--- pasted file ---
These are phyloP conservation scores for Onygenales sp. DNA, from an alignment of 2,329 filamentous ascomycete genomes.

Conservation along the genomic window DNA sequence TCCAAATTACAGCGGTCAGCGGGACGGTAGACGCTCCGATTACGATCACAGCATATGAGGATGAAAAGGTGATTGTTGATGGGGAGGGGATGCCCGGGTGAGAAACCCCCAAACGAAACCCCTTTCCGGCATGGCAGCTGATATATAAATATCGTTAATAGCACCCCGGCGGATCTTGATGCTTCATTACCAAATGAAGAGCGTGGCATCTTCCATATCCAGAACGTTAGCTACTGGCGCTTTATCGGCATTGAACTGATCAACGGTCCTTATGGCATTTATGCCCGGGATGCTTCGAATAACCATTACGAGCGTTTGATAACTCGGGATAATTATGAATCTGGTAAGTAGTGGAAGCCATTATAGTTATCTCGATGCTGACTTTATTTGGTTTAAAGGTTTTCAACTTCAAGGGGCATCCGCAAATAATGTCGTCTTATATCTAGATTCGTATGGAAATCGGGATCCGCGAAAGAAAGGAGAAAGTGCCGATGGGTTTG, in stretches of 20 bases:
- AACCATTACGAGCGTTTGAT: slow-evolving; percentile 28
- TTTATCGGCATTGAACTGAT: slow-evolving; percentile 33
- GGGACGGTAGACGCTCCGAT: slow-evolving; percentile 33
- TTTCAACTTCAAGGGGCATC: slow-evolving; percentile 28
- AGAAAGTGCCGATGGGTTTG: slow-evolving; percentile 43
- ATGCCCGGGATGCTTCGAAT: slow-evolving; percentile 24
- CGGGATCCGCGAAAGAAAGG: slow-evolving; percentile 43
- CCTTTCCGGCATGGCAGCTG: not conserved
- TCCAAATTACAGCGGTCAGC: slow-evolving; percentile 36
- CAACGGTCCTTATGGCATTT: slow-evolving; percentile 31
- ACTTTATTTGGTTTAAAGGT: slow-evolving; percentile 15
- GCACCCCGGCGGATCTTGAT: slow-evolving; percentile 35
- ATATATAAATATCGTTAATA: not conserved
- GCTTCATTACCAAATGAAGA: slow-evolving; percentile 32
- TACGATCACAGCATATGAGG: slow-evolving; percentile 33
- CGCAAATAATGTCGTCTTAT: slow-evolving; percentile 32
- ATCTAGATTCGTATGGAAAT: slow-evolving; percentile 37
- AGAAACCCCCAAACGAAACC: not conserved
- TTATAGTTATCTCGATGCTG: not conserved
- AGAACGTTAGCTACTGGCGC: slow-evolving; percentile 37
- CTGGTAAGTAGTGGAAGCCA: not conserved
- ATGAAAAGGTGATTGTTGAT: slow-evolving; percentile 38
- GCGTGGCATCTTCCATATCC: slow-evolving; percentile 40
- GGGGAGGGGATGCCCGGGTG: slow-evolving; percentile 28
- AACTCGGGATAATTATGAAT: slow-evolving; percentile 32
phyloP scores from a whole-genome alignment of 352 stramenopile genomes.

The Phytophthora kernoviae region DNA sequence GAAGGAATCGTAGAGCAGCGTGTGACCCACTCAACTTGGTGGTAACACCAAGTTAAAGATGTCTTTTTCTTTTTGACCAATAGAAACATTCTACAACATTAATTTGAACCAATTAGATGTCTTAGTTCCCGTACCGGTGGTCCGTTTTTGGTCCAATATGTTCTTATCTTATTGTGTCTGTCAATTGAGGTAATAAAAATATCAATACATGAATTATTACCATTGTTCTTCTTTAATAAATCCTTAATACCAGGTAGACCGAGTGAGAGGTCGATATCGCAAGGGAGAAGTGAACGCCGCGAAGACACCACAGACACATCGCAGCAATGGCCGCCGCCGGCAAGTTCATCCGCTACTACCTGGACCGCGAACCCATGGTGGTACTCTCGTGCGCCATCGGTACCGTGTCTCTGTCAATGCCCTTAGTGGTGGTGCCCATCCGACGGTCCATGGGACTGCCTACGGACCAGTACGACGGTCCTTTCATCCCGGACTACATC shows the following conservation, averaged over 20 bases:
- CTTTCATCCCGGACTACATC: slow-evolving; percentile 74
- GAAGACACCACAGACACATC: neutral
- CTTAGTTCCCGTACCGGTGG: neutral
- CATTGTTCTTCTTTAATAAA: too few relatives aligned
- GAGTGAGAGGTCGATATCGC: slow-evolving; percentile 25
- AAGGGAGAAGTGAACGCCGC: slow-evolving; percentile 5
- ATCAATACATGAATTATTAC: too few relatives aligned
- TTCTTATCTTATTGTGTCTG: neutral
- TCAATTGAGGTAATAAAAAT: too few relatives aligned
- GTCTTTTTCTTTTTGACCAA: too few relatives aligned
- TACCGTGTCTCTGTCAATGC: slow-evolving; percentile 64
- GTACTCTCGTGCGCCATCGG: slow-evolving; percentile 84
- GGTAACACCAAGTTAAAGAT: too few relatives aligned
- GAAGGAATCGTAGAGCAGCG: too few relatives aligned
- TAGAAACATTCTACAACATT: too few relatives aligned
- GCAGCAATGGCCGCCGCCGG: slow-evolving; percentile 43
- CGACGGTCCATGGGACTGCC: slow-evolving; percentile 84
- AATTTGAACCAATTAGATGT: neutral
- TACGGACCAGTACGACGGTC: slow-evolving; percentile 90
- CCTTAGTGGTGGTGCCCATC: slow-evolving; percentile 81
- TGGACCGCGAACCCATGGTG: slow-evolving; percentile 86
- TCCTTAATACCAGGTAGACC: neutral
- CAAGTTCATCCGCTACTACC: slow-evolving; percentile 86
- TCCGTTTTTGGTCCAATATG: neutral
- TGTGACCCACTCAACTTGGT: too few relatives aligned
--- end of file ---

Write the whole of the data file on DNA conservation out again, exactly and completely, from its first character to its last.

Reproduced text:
These are phyloP conservation scores for Onygenales sp. DNA, from an alignment of 2,329 filamentous ascomycete genomes.

Conservation along the genomic window DNA sequence TCCAAATTACAGCGGTCAGCGGGACGGTAGACGCTCCGATTACGATCACAGCATATGAGGATGAAAAGGTGATTGTTGATGGGGAGGGGATGCCCGGGTGAGAAACCCCCAAACGAAACCCCTTTCCGGCATGGCAGCTGATATATAAATATCGTTAATAGCACCCCGGCGGATCTTGATGCTTCATTACCAAATGAAGAGCGTGGCATCTTCCATATCCAGAACGTTAGCTACTGGCGCTTTATCGGCATTGAACTGATCAACGGTCCTTATGGCATTTATGCCCGGGATGCTTCGAATAACCATTACGAGCGTTTGATAACTCGGGATAATTATGAATCTGGTAAGTAGTGGAAGCCATTATAGTTATCTCGATGCTGACTTTATTTGGTTTAAAGGTTTTCAACTTCAAGGGGCATCCGCAAATAATGTCGTCTTATATCTAGATTCGTATGGAAATCGGGATCCGCGAAAGAAAGGAGAAAGTGCCGATGGGTTTG, in stretches of 20 bases:
- AACCATTACGAGCGTTTGAT: slow-evolving; percentile 28
- TTTATCGGCATTGAACTGAT: slow-evolving; percentile 33
- GGGACGGTAGACGCTCCGAT: slow-evolving; percentile 33
- TTTCAACTTCAAGGGGCATC: slow-evolving; percentile 28
- AGAAAGTGCCGATGGGTTTG: slow-evolving; percentile 43
- ATGCCCGGGATGCTTCGAAT: slow-evolving; percentile 24
- CGGGATCCGCGAAAGAAAGG: slow-evolving; percentile 43
- CCTTTCCGGCATGGCAGCTG: not conserved
- TCCAAATTACAGCGGTCAGC: slow-evolving; percentile 36
- CAACGGTCCTTATGGCATTT: slow-evolving; percentile 31
- ACTTTATTTGGTTTAAAGGT: slow-evolving; percentile 15
- GCACCCCGGCGGATCTTGAT: slow-evolving; percentile 35
- ATATATAAATATCGTTAATA: not conserved
- GCTTCATTACCAAATGAAGA: slow-evolving; percentile 32
- TACGATCACAGCATATGAGG: slow-evolving; percentile 33
- CGCAAATAATGTCGTCTTAT: slow-evolving; percentile 32
- ATCTAGATTCGTATGGAAAT: slow-evolving; percentile 37
- AGAAACCCCCAAACGAAACC: not conserved
- TTATAGTTATCTCGATGCTG: not conserved
- AGAACGTTAGCTACTGGCGC: slow-evolving; percentile 37
- CTGGTAAGTAGTGGAAGCCA: not conserved
- ATGAAAAGGTGATTGTTGAT: slow-evolving; percentile 38
- GCGTGGCATCTTCCATATCC: slow-evolving; percentile 40
- GGGGAGGGGATGCCCGGGTG: slow-evolving; percentile 28
- AACTCGGGATAATTATGAAT: slow-evolving; percentile 32
phyloP scores from a whole-genome alignment of 352 stramenopile genomes.

The Phytophthora kernoviae region DNA sequence GAAGGAATCGTAGAGCAGCGTGTGACCCACTCAACTTGGTGGTAACACCAAGTTAAAGATGTCTTTTTCTTTTTGACCAATAGAAACATTCTACAACATTAATTTGAACCAATTAGATGTCTTAGTTCCCGTACCGGTGGTCCGTTTTTGGTCCAATATGTTCTTATCTTATTGTGTCTGTCAATTGAGGTAATAAAAATATCAATACATGAATTATTACCATTGTTCTTCTTTAATAAATCCTTAATACCAGGTAGACCGAGTGAGAGGTCGATATCGCAAGGGAGAAGTGAACGCCGCGAAGACACCACAGACACATCGCAGCAATGGCCGCCGCCGGCAAGTTCATCCGCTACTACCTGGACCGCGAACCCATGGTGGTACTCTCGTGCGCCATCGGTACCGTGTCTCTGTCAATGCCCTTAGTGGTGGTGCCCATCCGACGGTCCATGGGACTGCCTACGGACCAGTACGACGGTCCTTTCATCCCGGACTACATC shows the following conservation, averaged over 20 bases:
- CTTTCATCCCGGACTACATC: slow-evolving; percentile 74
- GAAGACACCACAGACACATC: neutral
- CTTAGTTCCCGTACCGGTGG: neutral
- CATTGTTCTTCTTTAATAAA: too few relatives aligned
- GAGTGAGAGGTCGATATCGC: slow-evolving; percentile 25
- AAGGGAGAAGTGAACGCCGC: slow-evolving; percentile 5
- ATCAATACATGAATTATTAC: too few relatives aligned
- TTCTTATCTTATTGTGTCTG: neutral
- TCAATTGAGGTAATAAAAAT: too few relatives aligned
- GTCTTTTTCTTTTTGACCAA: too few relatives aligned
- TACCGTGTCTCTGTCAATGC: slow-evolving; percentile 64
- GTACTCTCGTGCGCCATCGG: slow-evolving; percentile 84
- GGTAACACCAAGTTAAAGAT: too few relatives aligned
- GAAGGAATCGTAGAGCAGCG: too few relatives aligned
- TAGAAACATTCTACAACATT: too few relatives aligned
- GCAGCAATGGCCGCCGCCGG: slow-evolving; percentile 43
- CGACGGTCCATGGGACTGCC: slow-evolving; percentile 84
- AATTTGAACCAATTAGATGT: neutral
- TACGGACCAGTACGACGGTC: slow-evolving; percentile 90
- CCTTAGTGGTGGTGCCCATC: slow-evolving; percentile 81
- TGGACCGCGAACCCATGGTG: slow-evolving; percentile 86
- TCCTTAATACCAGGTAGACC: neutral
- CAAGTTCATCCGCTACTACC: slow-evolving; percentile 86
- TCCGTTTTTGGTCCAATATG: neutral
- TGTGACCCACTCAACTTGGT: too few relatives aligned